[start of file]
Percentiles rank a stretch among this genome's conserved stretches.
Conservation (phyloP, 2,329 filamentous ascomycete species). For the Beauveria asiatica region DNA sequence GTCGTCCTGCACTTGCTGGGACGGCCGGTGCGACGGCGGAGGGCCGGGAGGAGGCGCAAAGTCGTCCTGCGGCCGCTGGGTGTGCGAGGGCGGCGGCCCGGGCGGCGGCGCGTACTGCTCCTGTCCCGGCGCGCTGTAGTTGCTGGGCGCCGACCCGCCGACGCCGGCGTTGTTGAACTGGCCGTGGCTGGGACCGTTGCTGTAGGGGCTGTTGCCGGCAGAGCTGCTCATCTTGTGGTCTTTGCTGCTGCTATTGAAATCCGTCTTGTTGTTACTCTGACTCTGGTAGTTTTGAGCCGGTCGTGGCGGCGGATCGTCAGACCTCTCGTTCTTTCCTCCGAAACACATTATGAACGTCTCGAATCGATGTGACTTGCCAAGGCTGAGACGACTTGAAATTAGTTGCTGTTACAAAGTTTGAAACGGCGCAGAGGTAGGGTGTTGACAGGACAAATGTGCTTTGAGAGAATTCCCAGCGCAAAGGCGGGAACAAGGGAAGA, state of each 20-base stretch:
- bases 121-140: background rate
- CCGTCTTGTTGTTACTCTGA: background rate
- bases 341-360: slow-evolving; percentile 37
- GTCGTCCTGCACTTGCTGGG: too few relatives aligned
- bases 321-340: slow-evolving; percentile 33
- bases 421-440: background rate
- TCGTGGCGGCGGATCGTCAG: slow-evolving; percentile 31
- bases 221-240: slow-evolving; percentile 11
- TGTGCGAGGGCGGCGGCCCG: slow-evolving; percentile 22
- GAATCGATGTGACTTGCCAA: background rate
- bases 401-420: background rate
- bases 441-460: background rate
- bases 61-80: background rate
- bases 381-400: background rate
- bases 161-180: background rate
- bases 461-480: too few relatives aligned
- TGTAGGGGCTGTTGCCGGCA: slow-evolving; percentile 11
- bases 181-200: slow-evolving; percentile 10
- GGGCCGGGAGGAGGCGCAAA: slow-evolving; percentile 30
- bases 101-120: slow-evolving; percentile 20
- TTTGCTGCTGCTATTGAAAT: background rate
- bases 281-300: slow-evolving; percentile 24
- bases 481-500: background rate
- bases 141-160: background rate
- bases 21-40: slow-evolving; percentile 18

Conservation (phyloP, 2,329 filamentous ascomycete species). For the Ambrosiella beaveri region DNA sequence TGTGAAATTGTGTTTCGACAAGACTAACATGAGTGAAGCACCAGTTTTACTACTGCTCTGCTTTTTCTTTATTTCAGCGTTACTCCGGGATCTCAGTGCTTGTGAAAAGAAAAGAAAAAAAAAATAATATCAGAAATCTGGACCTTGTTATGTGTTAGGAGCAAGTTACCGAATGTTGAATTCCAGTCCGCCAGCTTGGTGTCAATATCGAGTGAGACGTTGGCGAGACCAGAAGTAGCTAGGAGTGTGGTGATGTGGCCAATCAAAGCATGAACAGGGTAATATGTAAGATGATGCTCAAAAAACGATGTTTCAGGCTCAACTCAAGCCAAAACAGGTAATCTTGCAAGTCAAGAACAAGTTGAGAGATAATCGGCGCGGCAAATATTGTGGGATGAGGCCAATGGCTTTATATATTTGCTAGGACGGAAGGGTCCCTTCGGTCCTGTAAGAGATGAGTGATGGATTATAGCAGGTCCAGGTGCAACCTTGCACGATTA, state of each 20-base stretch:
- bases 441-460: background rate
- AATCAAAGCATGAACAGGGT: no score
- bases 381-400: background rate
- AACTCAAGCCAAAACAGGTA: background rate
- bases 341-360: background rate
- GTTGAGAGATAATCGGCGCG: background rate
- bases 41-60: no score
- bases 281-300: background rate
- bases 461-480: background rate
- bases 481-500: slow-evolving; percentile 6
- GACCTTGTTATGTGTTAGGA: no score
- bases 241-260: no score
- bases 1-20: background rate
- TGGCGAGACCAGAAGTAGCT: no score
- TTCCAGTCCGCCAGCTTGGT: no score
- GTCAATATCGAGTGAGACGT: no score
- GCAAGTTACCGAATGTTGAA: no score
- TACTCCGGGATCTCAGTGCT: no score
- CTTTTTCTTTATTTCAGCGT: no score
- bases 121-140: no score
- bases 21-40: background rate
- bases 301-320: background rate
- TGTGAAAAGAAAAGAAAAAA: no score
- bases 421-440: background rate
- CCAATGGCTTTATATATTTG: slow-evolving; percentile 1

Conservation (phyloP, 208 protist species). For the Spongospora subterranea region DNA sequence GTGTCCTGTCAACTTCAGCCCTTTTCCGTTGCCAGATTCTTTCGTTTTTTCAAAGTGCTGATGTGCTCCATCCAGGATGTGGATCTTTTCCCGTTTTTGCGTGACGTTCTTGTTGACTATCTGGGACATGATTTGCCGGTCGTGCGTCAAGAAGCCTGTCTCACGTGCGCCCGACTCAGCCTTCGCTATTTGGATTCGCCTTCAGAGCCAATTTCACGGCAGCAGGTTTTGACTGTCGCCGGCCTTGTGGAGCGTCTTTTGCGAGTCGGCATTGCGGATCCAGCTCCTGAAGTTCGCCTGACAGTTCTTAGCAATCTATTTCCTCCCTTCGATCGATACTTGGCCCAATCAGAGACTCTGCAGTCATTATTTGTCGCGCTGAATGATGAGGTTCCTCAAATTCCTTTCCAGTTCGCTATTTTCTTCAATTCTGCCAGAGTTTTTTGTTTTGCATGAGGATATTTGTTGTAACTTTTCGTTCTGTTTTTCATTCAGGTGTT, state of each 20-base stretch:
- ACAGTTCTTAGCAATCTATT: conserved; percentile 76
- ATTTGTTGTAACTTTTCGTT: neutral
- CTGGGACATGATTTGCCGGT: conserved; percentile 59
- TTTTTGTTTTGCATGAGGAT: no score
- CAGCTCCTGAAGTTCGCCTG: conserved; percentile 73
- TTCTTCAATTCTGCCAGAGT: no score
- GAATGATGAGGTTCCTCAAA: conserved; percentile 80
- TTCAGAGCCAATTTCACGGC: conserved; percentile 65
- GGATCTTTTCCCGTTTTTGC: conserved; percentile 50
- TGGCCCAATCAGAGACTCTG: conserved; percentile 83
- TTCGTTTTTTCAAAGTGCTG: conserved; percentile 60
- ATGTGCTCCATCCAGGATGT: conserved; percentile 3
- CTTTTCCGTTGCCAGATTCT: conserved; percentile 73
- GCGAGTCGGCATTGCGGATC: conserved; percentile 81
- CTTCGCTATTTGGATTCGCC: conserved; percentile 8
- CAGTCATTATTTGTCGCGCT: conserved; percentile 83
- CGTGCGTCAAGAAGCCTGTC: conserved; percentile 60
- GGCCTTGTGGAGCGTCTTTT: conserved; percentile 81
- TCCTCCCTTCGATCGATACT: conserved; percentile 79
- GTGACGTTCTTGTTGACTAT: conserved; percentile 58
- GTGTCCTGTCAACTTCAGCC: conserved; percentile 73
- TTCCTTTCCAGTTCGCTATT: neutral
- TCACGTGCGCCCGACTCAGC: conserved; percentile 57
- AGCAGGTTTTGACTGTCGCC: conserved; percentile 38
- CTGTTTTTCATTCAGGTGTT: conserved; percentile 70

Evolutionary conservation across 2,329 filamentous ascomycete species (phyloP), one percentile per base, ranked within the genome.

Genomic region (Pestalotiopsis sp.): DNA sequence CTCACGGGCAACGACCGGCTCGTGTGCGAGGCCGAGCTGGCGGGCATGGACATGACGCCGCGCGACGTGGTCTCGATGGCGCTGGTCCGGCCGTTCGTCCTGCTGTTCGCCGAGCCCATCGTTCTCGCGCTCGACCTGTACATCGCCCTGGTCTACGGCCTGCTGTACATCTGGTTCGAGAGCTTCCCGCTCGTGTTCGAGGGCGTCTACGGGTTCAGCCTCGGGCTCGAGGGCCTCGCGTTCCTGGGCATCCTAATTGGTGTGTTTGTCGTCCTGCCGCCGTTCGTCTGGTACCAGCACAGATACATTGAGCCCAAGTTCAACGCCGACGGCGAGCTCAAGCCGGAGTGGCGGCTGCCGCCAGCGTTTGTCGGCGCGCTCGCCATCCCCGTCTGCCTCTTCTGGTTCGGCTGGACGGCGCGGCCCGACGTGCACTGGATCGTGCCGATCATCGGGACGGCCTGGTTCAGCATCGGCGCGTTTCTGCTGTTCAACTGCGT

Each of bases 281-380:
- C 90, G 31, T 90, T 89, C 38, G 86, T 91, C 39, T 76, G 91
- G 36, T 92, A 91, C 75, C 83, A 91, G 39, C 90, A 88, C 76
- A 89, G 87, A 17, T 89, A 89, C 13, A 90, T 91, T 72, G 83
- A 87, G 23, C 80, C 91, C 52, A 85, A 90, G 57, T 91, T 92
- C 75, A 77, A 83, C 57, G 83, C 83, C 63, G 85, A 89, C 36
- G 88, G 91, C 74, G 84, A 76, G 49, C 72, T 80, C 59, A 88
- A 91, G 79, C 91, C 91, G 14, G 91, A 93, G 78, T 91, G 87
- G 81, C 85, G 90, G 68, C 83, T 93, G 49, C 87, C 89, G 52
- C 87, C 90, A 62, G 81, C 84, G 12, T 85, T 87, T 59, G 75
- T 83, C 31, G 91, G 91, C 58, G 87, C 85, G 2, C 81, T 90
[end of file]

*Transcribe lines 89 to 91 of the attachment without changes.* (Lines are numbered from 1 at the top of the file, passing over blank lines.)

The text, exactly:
- A 91, G 79, C 91, C 91, G 14, G 91, A 93, G 78, T 91, G 87
- G 81, C 85, G 90, G 68, C 83, T 93, G 49, C 87, C 89, G 52
- C 87, C 90, A 62, G 81, C 84, G 12, T 85, T 87, T 59, G 75